Even in the highest quality apartments in Pyongyang running water is irregular and unreliable
Most of the foreign tourists who visit Pyongyang will be overwhelmed by the cluster of tall-apartment buildings, systematically constructed, and contributing to the importance of Pyongyang as "the capital of the revolution". However, in stark contrast to the ultra modern-looking appearance, the reality of the lives of the residents of these showcase apartments is not as we might imagine.
Han Sang-ho, a former employee at the education department and long-term former resident of Pyongyang who left for Japan in 2010 gives us some insight into the everyday lives in the large apartment buildings. For example, there are endless problems with the very basic facilities in these complexes, which on the outside appear well put together. One such challenge is obtaining running water from the facets. This proves to be a continuous battle, as the pumps designed to move water through the system simply do not function. This is due to the irregular electricity output. The result is that in the high-rise apartments that now grace the skyline of Pyongyang, obtaining the most basic of things - a reliable source of running water - is not possible.
Han, commenting on the water facilities in Pyongyang, offered the following t estimony,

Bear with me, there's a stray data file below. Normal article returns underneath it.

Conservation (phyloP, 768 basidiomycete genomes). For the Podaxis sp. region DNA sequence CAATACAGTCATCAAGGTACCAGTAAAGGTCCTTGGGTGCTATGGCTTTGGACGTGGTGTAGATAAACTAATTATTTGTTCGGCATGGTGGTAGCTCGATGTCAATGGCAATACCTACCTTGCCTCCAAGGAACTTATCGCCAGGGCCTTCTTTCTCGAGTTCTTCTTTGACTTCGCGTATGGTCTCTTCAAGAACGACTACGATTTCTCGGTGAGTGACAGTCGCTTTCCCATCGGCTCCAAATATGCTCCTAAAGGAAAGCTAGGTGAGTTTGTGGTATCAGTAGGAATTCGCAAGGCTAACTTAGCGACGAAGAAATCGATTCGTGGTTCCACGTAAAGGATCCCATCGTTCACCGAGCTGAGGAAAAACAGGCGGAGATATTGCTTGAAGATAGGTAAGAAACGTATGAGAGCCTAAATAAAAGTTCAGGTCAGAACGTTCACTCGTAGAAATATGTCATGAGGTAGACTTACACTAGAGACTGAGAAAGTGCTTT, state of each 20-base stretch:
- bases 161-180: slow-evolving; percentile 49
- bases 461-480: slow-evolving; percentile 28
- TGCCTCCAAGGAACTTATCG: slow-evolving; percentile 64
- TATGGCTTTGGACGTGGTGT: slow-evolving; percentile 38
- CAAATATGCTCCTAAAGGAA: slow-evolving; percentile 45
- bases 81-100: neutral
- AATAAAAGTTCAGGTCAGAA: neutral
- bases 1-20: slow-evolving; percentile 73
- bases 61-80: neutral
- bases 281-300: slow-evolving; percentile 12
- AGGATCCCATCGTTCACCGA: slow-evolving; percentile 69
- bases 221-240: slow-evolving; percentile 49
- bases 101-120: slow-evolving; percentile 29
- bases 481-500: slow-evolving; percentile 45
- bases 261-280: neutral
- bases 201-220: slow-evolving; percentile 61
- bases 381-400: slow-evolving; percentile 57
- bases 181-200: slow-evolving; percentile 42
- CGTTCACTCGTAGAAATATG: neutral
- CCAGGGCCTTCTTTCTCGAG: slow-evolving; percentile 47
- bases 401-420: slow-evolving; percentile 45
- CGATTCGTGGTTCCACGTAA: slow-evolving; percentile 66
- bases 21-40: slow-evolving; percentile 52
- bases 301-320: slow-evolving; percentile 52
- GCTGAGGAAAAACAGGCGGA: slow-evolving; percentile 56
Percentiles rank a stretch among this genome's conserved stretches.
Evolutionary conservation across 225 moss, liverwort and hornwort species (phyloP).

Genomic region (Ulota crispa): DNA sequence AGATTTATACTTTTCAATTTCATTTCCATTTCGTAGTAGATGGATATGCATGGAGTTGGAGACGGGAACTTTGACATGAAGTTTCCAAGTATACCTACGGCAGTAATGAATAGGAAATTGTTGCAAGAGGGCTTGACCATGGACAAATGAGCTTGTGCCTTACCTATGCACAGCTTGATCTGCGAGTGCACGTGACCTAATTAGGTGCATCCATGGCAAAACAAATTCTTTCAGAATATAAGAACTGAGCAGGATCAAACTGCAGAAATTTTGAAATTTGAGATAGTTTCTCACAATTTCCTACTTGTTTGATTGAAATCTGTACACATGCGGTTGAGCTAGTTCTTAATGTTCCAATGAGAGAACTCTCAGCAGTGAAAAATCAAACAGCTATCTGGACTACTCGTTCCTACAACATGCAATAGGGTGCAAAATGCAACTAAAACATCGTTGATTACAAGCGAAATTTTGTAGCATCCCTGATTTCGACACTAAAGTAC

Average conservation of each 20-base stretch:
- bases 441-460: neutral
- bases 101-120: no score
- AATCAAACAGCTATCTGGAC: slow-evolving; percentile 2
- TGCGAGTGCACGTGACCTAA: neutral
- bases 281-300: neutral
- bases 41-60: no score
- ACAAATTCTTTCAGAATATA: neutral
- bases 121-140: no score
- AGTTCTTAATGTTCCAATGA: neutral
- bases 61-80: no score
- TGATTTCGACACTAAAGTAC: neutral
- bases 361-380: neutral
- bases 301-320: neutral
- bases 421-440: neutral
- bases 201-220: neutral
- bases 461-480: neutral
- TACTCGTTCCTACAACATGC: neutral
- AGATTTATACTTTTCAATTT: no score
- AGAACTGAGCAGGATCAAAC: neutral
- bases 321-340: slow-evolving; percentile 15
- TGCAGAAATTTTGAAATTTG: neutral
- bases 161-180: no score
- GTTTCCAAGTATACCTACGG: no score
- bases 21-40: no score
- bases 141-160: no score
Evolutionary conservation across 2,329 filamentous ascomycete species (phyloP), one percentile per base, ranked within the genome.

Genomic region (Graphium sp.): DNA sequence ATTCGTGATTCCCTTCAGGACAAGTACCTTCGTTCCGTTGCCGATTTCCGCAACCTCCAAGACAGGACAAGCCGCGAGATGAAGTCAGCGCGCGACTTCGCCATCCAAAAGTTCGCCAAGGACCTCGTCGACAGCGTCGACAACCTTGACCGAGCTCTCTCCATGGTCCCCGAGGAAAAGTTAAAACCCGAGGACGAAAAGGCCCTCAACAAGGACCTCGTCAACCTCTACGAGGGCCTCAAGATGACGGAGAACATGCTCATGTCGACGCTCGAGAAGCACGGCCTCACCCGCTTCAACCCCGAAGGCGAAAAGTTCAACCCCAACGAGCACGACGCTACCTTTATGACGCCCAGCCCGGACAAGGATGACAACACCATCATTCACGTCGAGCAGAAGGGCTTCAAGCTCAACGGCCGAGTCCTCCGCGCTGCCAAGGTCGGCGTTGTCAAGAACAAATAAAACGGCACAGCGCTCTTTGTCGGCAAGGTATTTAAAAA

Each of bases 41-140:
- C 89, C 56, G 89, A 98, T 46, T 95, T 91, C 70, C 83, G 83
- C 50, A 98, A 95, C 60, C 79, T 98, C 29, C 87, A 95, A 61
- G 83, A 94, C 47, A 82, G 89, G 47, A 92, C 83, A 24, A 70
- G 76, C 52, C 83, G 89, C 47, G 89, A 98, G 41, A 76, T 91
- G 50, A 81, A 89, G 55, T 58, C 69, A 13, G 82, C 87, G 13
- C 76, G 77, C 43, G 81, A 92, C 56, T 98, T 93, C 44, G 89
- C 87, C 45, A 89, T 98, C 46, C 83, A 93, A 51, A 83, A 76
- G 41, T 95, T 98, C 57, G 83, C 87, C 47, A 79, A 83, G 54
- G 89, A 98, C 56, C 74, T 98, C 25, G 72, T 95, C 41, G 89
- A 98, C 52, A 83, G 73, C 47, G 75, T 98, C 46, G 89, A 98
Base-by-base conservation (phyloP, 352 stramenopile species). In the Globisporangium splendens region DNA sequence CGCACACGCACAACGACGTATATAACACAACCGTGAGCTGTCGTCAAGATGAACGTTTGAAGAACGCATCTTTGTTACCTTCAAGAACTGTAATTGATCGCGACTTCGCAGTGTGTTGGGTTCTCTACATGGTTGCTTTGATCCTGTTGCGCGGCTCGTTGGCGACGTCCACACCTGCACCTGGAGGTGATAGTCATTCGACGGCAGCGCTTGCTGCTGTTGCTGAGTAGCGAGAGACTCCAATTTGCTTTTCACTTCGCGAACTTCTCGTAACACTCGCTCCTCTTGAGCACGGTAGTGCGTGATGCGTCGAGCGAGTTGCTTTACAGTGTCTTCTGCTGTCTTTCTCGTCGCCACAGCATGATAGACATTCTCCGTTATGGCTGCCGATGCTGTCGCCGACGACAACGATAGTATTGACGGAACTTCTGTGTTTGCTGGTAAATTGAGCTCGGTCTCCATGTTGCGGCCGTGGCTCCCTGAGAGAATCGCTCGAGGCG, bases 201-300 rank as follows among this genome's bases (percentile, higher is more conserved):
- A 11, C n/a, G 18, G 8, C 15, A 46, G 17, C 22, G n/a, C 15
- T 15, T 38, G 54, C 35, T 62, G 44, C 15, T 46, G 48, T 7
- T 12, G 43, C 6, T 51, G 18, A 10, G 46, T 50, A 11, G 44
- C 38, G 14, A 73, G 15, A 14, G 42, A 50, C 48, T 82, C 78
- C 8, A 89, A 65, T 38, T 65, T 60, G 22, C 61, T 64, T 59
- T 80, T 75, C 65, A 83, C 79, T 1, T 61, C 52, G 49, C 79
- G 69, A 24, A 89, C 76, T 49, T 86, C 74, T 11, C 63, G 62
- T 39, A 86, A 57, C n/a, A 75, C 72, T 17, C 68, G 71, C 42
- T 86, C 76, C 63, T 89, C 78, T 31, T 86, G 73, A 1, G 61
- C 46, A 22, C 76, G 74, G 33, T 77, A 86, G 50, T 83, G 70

"When I lived in Pyongyang our home had a separate water pump installed, during the construction process the pipes were connected but the water was only drizzling from the facet. The problem wasn't the pipes; it was with the electric pump that was supposed to move water through the system.
The power wasn't allowing for it to work effectively. In North Korean homes people need to store water in vessels that they keep in large quantities. On the rare occasions when water does actually flow from the taps, they fill up the containers as much as they can."
Pyongyang is the most privileged place in the country, however, even a person like Han, who was a middle class public worker, has to live in such conditions.
The root of the problem plaguing these modern yet defective apartments is evidenced in several issues: A lack of materials results in low quality and fragile structures. Further, the rush to construct the buildings, led by the engineering battalion and compulsory-mobilized teams from local workplaces, means that basic building requirements are compromised. Implementation of an unreasonable work schedule, in the name of a "the construction battle", spurs the work on but at a heavy price.
Han recalls the beginning of his new life following his arrival in Japan:
"I came to Japan and here power and water are fully available, you can use as much as you want. This is what I could not believe".